It always starts with a thorough examination so that we can obtain the proper diagnosis. From there I go to education and awareness - most people do not realize they are doing these behaviors. I can often treat daytime clenching and grinding habits in folks just by making them aware. If you can consciously stop periodically throughout the day and remind yourself to keep air between the teeth you can go a long way towards curing a TMJ disorder. I give them stretching exercises to help decrease the tension in the muscles and that goes a long way too. I encourage them to find ways to relieve stress by practicing relaxation techniques. A warm, moist compress to the muscles helps a lot too. I love these ideas because not only are they very effective, they come with little or no cost!

TMJ disorder therapy also can include the recommendation of medication. Over the counter nonsteroidal anti-inflammatory drugs (NSAIDs) such as ibuprofen or naproxen can offer relief too (though patients should check with their doctor to make sure NSAIDs are safe for them). Disrupting the pain signaling can help disrupt the behavior. For 3-5 days I suggest taking these powerful medications at regular intervals (every 6-8 hours). If we can disrupt these pain signals early on, we can often eliminate the acute TMJ flare up.

Lastly, we may intervene by suggesting a specially fit appliance that we often refer to as a night guard or a bite guard. This device helps by putting the jaw in a more stable position from a muscular and skeletal standpoint. We often instruct patients to wear the appliance while they sleep. Sometimes we recommend daytime wear of the guard. Not only does the appliance help to reduce pain, it also helps prevent further wear of the teeth due to the grinding.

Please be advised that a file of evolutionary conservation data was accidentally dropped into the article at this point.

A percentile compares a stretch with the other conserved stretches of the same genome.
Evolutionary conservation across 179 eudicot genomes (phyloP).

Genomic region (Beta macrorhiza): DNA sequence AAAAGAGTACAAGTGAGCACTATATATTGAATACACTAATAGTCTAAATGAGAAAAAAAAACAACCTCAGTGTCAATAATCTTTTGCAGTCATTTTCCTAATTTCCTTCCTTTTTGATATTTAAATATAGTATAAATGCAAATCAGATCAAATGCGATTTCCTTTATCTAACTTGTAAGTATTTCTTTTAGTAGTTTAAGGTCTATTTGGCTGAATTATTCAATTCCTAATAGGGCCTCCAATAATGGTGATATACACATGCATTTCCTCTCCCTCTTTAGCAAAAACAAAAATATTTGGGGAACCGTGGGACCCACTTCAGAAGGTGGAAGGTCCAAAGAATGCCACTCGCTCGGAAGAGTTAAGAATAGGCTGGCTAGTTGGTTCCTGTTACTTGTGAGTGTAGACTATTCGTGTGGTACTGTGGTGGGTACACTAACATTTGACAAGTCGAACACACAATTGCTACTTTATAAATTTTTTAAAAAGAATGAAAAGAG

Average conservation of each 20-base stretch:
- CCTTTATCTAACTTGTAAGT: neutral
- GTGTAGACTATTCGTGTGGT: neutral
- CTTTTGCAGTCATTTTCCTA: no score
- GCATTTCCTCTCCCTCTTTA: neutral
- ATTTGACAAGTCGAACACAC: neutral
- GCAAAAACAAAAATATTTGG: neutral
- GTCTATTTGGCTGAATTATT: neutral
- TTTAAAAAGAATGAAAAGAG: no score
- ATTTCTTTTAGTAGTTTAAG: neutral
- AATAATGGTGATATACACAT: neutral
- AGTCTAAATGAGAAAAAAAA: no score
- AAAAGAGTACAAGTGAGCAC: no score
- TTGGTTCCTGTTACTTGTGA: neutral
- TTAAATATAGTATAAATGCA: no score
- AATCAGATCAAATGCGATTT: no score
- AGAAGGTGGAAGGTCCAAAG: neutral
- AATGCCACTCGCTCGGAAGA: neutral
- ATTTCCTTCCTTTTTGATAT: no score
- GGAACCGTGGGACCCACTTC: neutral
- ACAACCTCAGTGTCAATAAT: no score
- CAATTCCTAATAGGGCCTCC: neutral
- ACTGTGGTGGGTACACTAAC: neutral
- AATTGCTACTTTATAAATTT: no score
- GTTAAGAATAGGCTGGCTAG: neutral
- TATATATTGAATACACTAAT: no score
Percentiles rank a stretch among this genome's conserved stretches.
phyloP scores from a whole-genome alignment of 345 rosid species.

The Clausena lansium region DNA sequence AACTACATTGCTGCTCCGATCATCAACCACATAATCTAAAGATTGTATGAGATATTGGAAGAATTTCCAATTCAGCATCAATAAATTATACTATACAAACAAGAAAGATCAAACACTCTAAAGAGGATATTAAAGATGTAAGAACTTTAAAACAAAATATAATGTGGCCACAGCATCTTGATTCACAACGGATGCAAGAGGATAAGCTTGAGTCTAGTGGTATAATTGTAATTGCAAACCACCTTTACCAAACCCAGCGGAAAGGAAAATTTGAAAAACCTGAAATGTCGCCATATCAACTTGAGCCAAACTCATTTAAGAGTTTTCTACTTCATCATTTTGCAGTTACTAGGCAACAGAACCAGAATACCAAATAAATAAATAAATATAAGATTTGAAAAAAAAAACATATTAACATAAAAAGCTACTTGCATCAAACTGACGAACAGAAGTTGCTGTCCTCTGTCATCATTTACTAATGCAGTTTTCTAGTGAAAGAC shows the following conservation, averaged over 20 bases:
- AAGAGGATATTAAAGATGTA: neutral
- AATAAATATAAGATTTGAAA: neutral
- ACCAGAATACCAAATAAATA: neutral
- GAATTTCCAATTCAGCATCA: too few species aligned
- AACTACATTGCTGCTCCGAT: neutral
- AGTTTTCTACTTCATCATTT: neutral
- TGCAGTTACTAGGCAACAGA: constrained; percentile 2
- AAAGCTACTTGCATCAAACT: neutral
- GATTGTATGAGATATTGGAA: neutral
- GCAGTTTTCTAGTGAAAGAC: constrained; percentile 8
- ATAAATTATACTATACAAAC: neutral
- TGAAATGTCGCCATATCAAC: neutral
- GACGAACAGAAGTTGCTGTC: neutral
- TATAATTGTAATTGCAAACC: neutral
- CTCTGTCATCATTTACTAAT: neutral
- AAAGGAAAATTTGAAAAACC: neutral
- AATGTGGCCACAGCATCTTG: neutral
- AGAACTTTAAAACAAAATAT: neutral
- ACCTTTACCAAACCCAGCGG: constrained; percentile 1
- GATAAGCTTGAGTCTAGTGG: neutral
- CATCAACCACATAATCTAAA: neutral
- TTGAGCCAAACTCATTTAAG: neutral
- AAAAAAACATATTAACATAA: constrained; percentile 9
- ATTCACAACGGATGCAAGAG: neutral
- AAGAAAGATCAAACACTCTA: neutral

What happens if it goes untreated?

It is not a good idea to let a TMJ disorder go untreated. In fact, the sooner you treat the better the outcomes. If we can treat the problem when it arises it is much easier to get under control. When this problem goes on for long periods of time a chronic condition can set in and the pain cycle becomes almost impossible to break. In very serious cases, the continued clenching and grinding can result in deterioration of the joint and ligaments themselves.

Untreated clenching and grinding can also cause permanent damage to the teeth. Broken and worn enamel does not regenerate. Worn teeth can be painful and more susceptible to breaking and splitting. This kind of damage can lead to the need for thousands of dollars in restorative dentistry.

The good news is that these TMJ disorders can be stopped in their tracks by intervention!

What should someone do if they think they have a TMJ disorder?

Schedule an appointment today, or as soon as possible. We will do a thorough clinical and radiographic examination to determine the proper diagnosis. Then we can have a conversation about what your specific needs are and help you make a great informed decision about what to do next. We would also encourage you to commit to a lifetime of good oral health by choosing to team up with us and maintain regular visits periodically so that we can continue to monitor not only your TMJ health but the health of your mouth overall. We believe that the best way to treat dental problems is by preventing them from ever occurring. We believe that good overall health is connected to good oral health. We would be honored if you would consider trusting us to help you obtain you oral health goals.

Concerned about TMJ disorders?

Let us help protect your teeth in this stressful time.